One important learning was it depends on resource who are involved in doing the marketing. (Other Challenges – finding the right resource, capital planning or budget,alternative proven methods in marketing, resource training, customer support and payments)
Also suggest to start a seperate column, where entrepreneurs can
share some of the business case studies and the results which will
benefit many users. (ie. Success and failures learning’s)
November 30, 2012 at 12:53
Thanks for sharing some very useful suggestions, Rajasekar.
November 30, 2012 at 12:21
The main challenge I face is finding the right audience. Writing on a blog is easy, but doesn’t do me any good if I can’t attract the right audience. It’s much harder to create content that will attract the right people. Ideally, everyone would buy my books, but I know that’s unrealistic. I know hitting the right target would boost my sales, but I’m just not sure how to hit it.
November 30, 2012 at 12:25
Thanks Thomas. You make an excellent point. What type of books do you write?
November 30, 2012 at 12:28
Genre fiction, epic fantasy with a twist of urban and scifi. I find my books tend to appeal to a lot of people who don’t usually like fantasy. I already make better sales than the majority of indie authors out there, but I would love to hit a broader audience than I already am.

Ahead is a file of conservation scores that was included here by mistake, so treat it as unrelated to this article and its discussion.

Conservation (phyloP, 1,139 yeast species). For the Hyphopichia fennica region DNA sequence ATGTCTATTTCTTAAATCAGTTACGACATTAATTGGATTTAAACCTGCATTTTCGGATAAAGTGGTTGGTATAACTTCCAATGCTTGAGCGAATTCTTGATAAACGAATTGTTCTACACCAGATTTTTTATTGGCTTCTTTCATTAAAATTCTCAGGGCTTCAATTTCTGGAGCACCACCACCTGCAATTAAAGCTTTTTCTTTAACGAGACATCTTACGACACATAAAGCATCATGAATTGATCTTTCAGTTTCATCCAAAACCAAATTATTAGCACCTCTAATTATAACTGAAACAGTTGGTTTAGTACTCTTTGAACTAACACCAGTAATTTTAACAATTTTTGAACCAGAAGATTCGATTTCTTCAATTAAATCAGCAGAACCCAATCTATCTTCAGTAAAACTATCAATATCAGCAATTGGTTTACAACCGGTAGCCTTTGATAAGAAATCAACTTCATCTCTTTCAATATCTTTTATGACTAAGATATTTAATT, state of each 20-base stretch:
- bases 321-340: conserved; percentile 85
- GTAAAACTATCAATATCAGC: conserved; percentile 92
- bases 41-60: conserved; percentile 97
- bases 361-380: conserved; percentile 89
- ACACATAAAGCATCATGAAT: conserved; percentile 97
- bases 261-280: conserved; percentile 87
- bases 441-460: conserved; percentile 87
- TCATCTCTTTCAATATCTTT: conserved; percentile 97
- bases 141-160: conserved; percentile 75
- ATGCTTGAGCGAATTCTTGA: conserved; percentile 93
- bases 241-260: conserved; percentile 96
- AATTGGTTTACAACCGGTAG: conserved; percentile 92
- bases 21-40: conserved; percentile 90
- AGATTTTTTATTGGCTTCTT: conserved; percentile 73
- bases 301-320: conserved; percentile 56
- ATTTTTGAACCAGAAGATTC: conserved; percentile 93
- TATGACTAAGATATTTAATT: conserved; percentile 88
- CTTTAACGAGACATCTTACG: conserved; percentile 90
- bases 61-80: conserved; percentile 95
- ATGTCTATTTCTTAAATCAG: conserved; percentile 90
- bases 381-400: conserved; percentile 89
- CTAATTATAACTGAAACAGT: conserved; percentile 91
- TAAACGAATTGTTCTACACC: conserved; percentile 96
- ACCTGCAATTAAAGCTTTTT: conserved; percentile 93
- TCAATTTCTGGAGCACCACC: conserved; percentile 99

November 30, 2012 at 12:37
Thanks for the additional information, sir!
November 30, 2012 at 12:43
Hey, no problem. Thanks for running such a great blog.
November 30, 2012 at 12:50
Thanks for the kind words, sir.
My biggest challenge is generating a decent volume of creative and valuable content around a product that is pretty simple and ‘unsexy’ (namely window blinds and curtains for educational establishments).
We continue to rely heavily on the ‘old’ marketing methods of mailshots etc. as there doesn’t seem to be sufficient web traffic for our market to rely mainly on attraction marketing.
November 30, 2012 at 12:52
Some interesting pointers there, Mike. Seems to be a lot of interest from readers, in finding out more about attraction / inbound marketing.
November 30, 2012 at 14:31
My challenge is sorting through all the “opportunities” and focusing on the ones that will yield a return.
November 30, 2012 at 14:35
A very good point, Jim. BTW: Is your name really Jim Connolly?